Mercy Ships

The operating room was prepped for a lengthy procedure.  Working on one of the Mercy Ships, the Africa Mercy, which was in Guinea then, a young man with a large overgrowth of his gums held mysteries underneath the mass slightly larger than a softball and completely covered his bottom teeth.  While the CT scan from onboard the ship gave the surgeon some idea of what to expect, the procedure was scheduled to last 4-5 hours, and the surgeon was expecting some difficulty with this surgery.

I interviewed the patient with one of the hired day crew.  Every place that Mercy Ships dock hires local workers to come on board and translate.  The local workers are the only paid workers on the ship.  Every other worker pays to travel to and from the ship and for their room and board during the time on the ship, some paying directly and others paying by fundraising.  This model of self-funded workers allows Mercy Ships to focus all of their financial resources on providing free care “to the world’s forgotten poor.”

Interviewing the patient involved talking with the young man’s mother since the mass had impaired his ability to speak or even smile. Once all the checkboxes were in order, we walked the young man back to the OR suite.  There, he lay down on the operating room table as anesthesia prepared to put him off to sleep.  With a strong commitment to training local healthcare professionals, a Guinean anesthetist was invited to observe the nasal intubation that this young man would require. With the patient safely anesthetized and intubated, the procedure could begin.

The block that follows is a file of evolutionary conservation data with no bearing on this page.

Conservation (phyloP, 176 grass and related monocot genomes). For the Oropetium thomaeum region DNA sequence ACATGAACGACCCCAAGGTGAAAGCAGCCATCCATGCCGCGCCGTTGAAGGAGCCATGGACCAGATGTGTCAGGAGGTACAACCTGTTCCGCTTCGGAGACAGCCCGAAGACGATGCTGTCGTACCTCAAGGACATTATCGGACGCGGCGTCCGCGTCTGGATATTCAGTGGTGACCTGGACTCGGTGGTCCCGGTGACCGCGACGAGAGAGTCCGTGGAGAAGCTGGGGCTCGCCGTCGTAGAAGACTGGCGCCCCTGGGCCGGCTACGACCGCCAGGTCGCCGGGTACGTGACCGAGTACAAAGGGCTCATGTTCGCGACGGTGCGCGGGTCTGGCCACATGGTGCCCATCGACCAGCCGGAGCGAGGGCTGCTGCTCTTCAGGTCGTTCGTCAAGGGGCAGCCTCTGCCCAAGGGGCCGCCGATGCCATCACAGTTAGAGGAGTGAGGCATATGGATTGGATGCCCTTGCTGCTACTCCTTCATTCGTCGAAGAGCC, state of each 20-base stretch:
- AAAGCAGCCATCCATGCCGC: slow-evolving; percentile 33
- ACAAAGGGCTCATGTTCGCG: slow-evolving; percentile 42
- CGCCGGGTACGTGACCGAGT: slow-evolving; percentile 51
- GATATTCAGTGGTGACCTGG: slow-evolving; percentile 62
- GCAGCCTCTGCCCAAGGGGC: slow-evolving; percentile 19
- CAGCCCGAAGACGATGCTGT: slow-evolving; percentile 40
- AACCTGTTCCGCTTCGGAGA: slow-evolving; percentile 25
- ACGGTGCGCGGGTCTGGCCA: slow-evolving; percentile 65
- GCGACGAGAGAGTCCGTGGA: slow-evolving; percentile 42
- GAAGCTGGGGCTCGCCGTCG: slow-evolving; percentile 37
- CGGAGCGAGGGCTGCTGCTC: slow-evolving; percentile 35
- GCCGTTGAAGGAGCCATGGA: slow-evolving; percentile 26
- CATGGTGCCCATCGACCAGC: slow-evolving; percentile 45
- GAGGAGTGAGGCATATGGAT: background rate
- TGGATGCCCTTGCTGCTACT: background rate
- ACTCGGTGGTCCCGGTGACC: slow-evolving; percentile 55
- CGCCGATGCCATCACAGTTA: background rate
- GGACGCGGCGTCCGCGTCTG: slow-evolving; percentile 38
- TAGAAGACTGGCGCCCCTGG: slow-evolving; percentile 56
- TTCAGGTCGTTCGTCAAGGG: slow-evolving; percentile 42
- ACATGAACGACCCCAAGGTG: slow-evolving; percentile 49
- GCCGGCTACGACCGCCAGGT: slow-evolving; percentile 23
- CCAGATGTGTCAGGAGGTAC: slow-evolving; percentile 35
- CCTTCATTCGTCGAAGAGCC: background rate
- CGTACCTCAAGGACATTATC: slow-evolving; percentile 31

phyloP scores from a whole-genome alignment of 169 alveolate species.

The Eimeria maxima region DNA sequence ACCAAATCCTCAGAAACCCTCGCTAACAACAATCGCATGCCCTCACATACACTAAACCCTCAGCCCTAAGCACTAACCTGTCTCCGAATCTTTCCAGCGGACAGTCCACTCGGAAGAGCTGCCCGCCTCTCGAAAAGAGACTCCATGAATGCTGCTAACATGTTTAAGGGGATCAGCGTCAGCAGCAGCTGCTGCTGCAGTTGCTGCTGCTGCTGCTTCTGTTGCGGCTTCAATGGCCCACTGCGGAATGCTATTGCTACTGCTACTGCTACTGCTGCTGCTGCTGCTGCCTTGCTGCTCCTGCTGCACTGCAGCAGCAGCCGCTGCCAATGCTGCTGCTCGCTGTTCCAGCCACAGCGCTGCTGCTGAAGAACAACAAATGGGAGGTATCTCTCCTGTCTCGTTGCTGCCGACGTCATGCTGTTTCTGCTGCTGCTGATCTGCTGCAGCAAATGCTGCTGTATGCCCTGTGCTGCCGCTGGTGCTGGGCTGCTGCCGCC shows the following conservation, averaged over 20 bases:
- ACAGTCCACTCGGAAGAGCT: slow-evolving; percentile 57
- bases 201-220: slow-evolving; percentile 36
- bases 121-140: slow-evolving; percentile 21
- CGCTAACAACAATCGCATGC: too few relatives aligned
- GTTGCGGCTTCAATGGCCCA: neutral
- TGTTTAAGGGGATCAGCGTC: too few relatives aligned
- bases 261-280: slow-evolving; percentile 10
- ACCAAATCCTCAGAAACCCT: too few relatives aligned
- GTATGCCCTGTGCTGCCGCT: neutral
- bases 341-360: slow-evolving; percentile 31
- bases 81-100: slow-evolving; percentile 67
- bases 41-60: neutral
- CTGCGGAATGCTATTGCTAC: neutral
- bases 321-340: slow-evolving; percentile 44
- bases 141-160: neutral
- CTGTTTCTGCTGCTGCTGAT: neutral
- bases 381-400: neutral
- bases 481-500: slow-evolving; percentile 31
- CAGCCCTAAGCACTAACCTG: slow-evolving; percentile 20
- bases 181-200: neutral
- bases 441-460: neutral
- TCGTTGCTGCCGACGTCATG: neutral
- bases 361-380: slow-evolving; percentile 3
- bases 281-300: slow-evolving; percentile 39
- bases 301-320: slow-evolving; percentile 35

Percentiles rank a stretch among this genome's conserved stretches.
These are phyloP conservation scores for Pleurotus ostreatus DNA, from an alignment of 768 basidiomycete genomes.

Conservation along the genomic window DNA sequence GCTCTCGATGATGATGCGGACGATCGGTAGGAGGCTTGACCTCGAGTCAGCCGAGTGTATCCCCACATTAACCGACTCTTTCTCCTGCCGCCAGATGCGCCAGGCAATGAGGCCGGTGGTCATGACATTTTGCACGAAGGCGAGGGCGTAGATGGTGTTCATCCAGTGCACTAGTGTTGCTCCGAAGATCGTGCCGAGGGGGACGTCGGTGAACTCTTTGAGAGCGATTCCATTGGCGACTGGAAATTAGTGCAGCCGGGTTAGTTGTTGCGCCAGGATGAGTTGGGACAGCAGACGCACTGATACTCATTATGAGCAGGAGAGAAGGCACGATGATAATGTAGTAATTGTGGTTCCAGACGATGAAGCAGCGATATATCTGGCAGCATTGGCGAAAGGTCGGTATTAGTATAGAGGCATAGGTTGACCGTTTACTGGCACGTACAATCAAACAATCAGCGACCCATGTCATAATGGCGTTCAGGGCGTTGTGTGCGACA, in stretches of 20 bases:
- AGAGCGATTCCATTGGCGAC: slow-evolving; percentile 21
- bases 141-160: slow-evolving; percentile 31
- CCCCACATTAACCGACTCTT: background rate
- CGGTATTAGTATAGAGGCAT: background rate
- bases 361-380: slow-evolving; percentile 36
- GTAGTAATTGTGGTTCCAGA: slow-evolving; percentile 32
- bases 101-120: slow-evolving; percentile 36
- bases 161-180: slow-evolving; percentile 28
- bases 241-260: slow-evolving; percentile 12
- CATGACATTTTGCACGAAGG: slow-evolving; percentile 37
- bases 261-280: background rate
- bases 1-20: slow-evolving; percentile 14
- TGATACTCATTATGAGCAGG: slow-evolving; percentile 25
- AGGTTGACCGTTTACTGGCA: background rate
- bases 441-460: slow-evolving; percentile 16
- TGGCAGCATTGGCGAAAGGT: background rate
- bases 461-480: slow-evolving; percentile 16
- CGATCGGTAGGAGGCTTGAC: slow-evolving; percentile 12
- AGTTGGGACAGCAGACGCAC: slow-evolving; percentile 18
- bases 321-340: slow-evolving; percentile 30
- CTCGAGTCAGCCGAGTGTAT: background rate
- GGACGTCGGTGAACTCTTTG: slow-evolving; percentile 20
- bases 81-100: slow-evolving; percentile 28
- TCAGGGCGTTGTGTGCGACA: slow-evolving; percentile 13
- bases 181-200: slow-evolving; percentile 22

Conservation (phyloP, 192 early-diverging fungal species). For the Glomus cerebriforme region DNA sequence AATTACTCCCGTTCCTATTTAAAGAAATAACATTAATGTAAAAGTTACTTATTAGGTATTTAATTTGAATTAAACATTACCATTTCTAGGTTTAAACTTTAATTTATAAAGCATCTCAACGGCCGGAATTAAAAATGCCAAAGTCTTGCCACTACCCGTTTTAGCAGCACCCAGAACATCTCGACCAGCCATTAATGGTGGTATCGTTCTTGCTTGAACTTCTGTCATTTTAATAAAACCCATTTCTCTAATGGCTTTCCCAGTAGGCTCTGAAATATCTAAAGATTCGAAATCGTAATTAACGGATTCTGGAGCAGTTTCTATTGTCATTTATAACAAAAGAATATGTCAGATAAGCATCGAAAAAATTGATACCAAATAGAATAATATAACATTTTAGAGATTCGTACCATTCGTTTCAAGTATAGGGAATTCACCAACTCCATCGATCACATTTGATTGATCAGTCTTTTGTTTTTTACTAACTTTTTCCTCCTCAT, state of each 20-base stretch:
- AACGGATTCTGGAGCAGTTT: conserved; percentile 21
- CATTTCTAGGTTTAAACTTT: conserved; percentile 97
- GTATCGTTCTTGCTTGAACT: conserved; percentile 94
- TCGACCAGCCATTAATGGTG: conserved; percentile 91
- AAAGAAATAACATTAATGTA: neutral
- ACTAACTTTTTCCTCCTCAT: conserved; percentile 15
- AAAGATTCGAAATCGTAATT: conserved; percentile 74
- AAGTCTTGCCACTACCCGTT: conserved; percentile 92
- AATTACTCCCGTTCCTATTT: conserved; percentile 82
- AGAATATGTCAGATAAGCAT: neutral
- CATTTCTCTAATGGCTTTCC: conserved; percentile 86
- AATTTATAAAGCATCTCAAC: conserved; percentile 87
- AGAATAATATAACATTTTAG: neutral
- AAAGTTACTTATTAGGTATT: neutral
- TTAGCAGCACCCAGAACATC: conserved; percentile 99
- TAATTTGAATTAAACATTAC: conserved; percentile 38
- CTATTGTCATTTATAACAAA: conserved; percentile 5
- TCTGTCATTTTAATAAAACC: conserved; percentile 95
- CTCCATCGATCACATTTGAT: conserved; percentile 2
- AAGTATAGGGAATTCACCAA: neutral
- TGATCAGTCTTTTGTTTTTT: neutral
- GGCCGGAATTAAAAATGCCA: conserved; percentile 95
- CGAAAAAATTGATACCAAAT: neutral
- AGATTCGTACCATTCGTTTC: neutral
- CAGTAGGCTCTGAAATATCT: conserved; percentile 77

Within a half hour, the procedure was done.  The anticipated surgical complications didn’t come up.  For years, this man had suffered from a mass that impacted every part of his life – how he ate, how his neighbors saw him, how he interacted with others – and within a short time, the surgical team restored this man’s smile.

Mercy Ships was one of the most rewarding experiences of my life. I joined an organization committed to giving first-world care to people living in third-world contexts. The ship Africa Mercy brings a fully-stocked, quality hospital to the people, and the organization prioritizes the dignity of every person. 

My experiences with Mercy Ships also helped encourage me to work with Nurses International.  I saw firsthand the impact of teaching and empowering local people in the global community from Mercy Ships. With Nurses International, I’m committed to working alongside other nurse educators seeking to teach and empower local people in global contexts.  I learned what it looks like to work alongside many different cultures from Mercy Ships. With Nurses International, I continue to work alongside professionals from different cultures, which helps inform the curriculum we develop. Just like Mercy Ships is committed to high-quality patient care, Nurses International is committed to producing high-quality nursing education worldwide.

“Around the world, people who have volunteered with Mercy Ships speak of it as the experience of a lifetime, filled with many dimensions. The opportunity involves the chance to travel and experience a new culture, use your skills to tackle complex cases that are not seen in many parts of the world and work alongside medical professionals from 66 nations as part of a safe, nurturing community.”

To learn more about this unique opportunity to give back and share your skills, visit:

Cathrine Fultz


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We connect colleges and institutions with experts who can take their nursing programs to the next level. We help establish new nursing programs where they’re needed most. And we eliminate the barriers that stand between students and education.



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